It’s too early to make a prediction like that.
It’s hard for people to break out of set habit patters. Consumption, after a threshold, is also done out of habit. For example, the per capita consumption of a US citizen is around $38,000, compared to an Indian citizen’s $4,000. And for a citizen of an African country, it’s around $1,000 - such astounding inequalities can’t be explained unless you consider reckless discretionary consumption.
Unfortunately, reducing one’s consumption happens mostly per force rather than by choice. And - if one has to go by the learnings from the Great Depression of the 1930s - once the constraints ease out, people may even move on to higher levels of consumption than before. So for our times, in the short run, people may start consuming less, but that will be more due to recession, loss of income and fear of another setback, rather than a change of heart.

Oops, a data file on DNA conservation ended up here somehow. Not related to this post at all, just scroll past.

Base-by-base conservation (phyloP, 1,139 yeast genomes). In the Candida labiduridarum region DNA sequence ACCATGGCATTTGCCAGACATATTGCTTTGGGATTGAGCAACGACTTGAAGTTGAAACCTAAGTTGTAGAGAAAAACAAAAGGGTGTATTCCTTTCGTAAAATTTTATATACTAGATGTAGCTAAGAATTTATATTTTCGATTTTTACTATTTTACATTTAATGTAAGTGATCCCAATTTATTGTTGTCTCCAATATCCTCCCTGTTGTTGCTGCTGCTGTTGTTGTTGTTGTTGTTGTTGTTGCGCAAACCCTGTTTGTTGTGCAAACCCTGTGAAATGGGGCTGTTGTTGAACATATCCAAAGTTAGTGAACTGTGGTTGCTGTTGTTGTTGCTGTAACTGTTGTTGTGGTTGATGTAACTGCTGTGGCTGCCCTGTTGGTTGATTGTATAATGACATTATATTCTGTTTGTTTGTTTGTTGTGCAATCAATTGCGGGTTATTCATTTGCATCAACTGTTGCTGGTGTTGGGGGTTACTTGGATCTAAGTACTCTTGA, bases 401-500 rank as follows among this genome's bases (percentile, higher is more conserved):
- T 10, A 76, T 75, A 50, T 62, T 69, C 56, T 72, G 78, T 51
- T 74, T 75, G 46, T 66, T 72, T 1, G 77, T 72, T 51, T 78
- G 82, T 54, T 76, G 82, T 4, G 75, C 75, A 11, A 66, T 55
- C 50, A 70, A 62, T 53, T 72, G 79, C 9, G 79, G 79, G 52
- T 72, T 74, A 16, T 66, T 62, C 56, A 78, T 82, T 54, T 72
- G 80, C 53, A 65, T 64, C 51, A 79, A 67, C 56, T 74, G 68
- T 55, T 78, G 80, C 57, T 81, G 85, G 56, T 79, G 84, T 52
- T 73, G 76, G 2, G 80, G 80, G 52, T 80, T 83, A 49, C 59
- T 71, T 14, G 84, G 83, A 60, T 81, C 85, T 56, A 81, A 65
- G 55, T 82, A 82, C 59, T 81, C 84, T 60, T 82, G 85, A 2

For COVID-19 to become a wake-up call for the world, it may need to become an epidemic of gigantic proportions. I hope it doesn’t. But yes, organisation, and that includes business organisations as well, will be expected to behave responsibly in the post-COVID-19 world.
A growing segment of people will reward ethical business practices and will be critical of exploitative ones. Consumption that harms people and the environment will face opposition from all sides - governments, civil society and consumers. We can hope and pray that in a post-COVID-19 world, we will become more sensitive and mindful of our actions. The new buzzword may just be conscious consumerism.
Do you see purpose-led brand communication increase, or decrease, in the days ahead?
Empty purpose-touting will certainly become irrelevant. Brands will have to live out their purpose through real actions than just say it through cleverly written ads. We are stepping into an era of authenticity. If your brand doesn’t add real value to the lives of consumers, no amount of purpose-led advertising can save you. Brands that innovate for value will win. Phoney, purpose wielding brands will eat dust.